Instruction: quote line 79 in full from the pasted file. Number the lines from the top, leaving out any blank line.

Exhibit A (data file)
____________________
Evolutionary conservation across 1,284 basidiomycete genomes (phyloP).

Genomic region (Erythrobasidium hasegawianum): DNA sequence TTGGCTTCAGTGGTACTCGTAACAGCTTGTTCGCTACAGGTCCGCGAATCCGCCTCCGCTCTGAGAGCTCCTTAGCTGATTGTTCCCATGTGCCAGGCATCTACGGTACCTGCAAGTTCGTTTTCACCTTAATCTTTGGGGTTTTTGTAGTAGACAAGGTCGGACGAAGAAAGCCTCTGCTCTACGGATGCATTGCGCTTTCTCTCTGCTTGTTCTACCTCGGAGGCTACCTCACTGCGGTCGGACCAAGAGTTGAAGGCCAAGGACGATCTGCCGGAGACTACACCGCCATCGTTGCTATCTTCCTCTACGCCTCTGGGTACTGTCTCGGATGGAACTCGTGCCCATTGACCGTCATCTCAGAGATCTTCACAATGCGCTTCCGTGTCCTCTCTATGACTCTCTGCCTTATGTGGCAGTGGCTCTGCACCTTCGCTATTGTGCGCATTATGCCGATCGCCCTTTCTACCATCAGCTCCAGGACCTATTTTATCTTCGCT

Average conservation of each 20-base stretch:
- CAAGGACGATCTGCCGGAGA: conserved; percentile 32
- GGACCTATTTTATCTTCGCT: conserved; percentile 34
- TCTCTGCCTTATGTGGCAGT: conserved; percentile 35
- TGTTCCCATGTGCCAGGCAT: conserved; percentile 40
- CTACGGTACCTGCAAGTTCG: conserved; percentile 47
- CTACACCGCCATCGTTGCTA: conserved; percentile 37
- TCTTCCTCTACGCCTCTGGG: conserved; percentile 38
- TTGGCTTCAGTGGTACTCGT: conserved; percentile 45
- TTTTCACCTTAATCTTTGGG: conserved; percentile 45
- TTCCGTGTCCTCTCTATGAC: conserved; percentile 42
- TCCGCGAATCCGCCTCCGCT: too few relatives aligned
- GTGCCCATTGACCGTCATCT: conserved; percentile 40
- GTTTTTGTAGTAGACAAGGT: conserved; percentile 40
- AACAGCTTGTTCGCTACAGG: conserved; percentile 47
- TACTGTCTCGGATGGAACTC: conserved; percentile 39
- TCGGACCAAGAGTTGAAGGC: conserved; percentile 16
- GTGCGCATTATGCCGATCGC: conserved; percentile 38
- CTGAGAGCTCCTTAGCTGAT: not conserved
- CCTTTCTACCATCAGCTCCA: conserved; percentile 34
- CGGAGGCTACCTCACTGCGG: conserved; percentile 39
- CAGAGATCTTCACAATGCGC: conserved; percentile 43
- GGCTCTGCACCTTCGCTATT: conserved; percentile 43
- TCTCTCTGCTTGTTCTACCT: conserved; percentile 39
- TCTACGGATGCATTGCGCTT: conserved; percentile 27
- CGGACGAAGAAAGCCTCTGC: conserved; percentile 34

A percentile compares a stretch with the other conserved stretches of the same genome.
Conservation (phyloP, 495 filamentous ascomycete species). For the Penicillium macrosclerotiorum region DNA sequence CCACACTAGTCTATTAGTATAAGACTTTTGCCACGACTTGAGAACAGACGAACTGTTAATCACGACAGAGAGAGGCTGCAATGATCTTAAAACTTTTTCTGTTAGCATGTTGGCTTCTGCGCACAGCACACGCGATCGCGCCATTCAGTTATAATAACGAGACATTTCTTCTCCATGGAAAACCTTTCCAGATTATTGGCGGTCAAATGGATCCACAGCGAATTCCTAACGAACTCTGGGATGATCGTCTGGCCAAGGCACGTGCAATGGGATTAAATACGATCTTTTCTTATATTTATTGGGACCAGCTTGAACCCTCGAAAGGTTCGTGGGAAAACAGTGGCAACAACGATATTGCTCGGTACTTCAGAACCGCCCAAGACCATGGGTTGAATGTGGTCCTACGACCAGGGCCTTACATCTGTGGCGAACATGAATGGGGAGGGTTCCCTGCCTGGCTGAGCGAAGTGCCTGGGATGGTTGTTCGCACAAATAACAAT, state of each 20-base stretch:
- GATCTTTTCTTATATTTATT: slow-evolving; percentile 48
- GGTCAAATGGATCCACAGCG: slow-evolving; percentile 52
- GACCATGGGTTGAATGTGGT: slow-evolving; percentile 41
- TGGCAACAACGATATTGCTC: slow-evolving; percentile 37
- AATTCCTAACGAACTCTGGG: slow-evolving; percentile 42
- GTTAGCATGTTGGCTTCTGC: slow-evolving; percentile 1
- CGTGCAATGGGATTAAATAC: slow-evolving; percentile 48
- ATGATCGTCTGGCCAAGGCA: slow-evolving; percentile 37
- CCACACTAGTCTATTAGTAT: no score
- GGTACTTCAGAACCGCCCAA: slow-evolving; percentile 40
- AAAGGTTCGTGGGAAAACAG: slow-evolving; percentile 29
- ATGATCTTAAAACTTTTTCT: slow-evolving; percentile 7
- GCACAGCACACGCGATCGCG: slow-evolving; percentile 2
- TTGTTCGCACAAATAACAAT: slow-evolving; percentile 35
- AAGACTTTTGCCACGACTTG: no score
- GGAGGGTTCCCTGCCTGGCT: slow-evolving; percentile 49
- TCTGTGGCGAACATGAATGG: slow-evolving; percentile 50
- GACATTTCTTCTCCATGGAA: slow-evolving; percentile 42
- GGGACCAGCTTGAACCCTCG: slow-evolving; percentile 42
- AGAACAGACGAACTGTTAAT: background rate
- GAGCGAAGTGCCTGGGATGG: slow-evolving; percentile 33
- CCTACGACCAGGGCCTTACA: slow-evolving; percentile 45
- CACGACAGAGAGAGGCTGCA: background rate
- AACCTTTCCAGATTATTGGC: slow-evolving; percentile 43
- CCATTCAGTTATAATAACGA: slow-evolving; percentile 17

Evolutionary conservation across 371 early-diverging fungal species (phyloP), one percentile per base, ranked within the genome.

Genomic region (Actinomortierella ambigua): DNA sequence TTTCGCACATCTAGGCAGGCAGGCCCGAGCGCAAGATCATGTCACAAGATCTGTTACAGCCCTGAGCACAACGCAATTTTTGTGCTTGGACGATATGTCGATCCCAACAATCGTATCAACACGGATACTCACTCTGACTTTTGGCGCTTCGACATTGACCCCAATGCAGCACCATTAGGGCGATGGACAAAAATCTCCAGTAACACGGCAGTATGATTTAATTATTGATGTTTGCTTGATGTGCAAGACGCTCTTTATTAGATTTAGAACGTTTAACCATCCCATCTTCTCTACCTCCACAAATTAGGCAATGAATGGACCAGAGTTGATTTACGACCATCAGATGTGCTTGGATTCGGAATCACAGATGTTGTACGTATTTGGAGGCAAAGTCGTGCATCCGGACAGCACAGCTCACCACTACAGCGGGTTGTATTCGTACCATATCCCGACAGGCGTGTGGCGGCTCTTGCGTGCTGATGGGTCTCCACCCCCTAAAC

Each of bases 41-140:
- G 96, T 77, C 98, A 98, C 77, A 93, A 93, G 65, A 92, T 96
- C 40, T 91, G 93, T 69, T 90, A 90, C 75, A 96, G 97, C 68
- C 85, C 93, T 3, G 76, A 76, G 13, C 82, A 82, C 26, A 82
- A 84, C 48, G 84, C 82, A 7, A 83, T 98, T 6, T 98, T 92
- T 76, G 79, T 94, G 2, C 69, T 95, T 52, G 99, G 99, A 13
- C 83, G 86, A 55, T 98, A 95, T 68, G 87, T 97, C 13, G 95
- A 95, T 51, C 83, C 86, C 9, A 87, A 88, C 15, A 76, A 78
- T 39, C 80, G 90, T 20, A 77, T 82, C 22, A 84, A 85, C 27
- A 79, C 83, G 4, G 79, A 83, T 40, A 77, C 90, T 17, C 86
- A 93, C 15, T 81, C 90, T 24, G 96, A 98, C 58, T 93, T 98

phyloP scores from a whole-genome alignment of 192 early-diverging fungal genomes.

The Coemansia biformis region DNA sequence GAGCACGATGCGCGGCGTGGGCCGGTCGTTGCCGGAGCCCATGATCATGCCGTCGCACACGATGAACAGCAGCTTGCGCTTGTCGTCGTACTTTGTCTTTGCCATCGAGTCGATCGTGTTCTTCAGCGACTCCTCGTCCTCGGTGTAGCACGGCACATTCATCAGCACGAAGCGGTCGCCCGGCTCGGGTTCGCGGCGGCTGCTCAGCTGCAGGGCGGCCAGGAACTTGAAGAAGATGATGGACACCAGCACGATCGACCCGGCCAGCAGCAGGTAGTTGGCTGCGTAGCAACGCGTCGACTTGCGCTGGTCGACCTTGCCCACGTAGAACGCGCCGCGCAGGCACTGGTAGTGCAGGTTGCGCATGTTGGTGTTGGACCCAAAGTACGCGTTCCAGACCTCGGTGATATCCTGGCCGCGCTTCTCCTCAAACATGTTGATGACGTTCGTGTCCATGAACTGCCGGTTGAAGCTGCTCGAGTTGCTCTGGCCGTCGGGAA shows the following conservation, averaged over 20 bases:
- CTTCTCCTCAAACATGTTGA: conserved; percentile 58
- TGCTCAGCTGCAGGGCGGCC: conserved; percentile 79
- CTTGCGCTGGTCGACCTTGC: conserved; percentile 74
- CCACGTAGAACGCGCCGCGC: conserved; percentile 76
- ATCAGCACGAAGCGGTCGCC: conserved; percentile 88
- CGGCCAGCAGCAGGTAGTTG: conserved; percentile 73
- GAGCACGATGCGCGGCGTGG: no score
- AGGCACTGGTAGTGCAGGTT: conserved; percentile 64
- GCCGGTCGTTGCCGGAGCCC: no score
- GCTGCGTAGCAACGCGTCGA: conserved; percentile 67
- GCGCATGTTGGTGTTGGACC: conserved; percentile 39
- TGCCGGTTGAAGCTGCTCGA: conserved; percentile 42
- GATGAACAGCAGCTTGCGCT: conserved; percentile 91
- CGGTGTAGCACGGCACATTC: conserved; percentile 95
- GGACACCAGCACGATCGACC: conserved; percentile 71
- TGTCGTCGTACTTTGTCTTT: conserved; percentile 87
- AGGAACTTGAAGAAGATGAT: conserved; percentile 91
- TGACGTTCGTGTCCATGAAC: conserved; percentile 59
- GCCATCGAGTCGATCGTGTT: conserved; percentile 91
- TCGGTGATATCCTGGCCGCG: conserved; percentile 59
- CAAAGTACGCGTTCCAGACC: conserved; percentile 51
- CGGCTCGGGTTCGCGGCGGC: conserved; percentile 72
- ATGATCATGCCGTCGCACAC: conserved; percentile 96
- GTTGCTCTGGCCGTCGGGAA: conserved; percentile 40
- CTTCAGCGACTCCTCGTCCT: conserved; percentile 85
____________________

- GCCGGTCGTTGCCGGAGCCC: no score